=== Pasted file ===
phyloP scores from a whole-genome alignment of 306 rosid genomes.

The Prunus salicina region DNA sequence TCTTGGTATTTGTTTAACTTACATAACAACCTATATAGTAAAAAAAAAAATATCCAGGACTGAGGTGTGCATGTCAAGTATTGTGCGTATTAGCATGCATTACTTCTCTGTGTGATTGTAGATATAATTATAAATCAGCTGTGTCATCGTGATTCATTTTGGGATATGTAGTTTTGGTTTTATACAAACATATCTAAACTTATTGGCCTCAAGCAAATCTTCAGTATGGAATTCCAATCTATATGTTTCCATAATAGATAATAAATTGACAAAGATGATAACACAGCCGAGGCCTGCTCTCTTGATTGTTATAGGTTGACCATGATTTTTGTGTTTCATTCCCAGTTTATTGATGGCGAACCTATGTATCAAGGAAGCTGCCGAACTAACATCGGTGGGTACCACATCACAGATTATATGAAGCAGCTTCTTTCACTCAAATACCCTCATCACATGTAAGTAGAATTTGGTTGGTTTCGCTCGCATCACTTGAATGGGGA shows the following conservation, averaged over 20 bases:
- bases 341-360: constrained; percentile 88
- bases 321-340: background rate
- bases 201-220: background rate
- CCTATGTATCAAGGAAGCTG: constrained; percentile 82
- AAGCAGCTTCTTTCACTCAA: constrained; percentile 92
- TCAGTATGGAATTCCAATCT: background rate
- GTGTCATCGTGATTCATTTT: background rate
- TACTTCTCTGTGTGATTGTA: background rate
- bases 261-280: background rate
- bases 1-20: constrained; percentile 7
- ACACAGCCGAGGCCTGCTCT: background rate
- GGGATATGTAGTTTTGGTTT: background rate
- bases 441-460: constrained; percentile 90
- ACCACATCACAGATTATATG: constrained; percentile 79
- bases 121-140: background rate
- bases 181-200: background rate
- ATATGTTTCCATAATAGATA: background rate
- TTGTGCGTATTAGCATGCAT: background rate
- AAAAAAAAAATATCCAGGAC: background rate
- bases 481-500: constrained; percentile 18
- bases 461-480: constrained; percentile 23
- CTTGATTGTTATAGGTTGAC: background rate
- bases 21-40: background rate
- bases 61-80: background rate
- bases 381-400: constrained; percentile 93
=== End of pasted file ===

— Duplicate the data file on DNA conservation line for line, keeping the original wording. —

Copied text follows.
phyloP scores from a whole-genome alignment of 306 rosid genomes.

The Prunus salicina region DNA sequence TCTTGGTATTTGTTTAACTTACATAACAACCTATATAGTAAAAAAAAAAATATCCAGGACTGAGGTGTGCATGTCAAGTATTGTGCGTATTAGCATGCATTACTTCTCTGTGTGATTGTAGATATAATTATAAATCAGCTGTGTCATCGTGATTCATTTTGGGATATGTAGTTTTGGTTTTATACAAACATATCTAAACTTATTGGCCTCAAGCAAATCTTCAGTATGGAATTCCAATCTATATGTTTCCATAATAGATAATAAATTGACAAAGATGATAACACAGCCGAGGCCTGCTCTCTTGATTGTTATAGGTTGACCATGATTTTTGTGTTTCATTCCCAGTTTATTGATGGCGAACCTATGTATCAAGGAAGCTGCCGAACTAACATCGGTGGGTACCACATCACAGATTATATGAAGCAGCTTCTTTCACTCAAATACCCTCATCACATGTAAGTAGAATTTGGTTGGTTTCGCTCGCATCACTTGAATGGGGA shows the following conservation, averaged over 20 bases:
- bases 341-360: constrained; percentile 88
- bases 321-340: background rate
- bases 201-220: background rate
- CCTATGTATCAAGGAAGCTG: constrained; percentile 82
- AAGCAGCTTCTTTCACTCAA: constrained; percentile 92
- TCAGTATGGAATTCCAATCT: background rate
- GTGTCATCGTGATTCATTTT: background rate
- TACTTCTCTGTGTGATTGTA: background rate
- bases 261-280: background rate
- bases 1-20: constrained; percentile 7
- ACACAGCCGAGGCCTGCTCT: background rate
- GGGATATGTAGTTTTGGTTT: background rate
- bases 441-460: constrained; percentile 90
- ACCACATCACAGATTATATG: constrained; percentile 79
- bases 121-140: background rate
- bases 181-200: background rate
- ATATGTTTCCATAATAGATA: background rate
- TTGTGCGTATTAGCATGCAT: background rate
- AAAAAAAAAATATCCAGGAC: background rate
- bases 481-500: constrained; percentile 18
- bases 461-480: constrained; percentile 23
- CTTGATTGTTATAGGTTGAC: background rate
- bases 21-40: background rate
- bases 61-80: background rate
- bases 381-400: constrained; percentile 93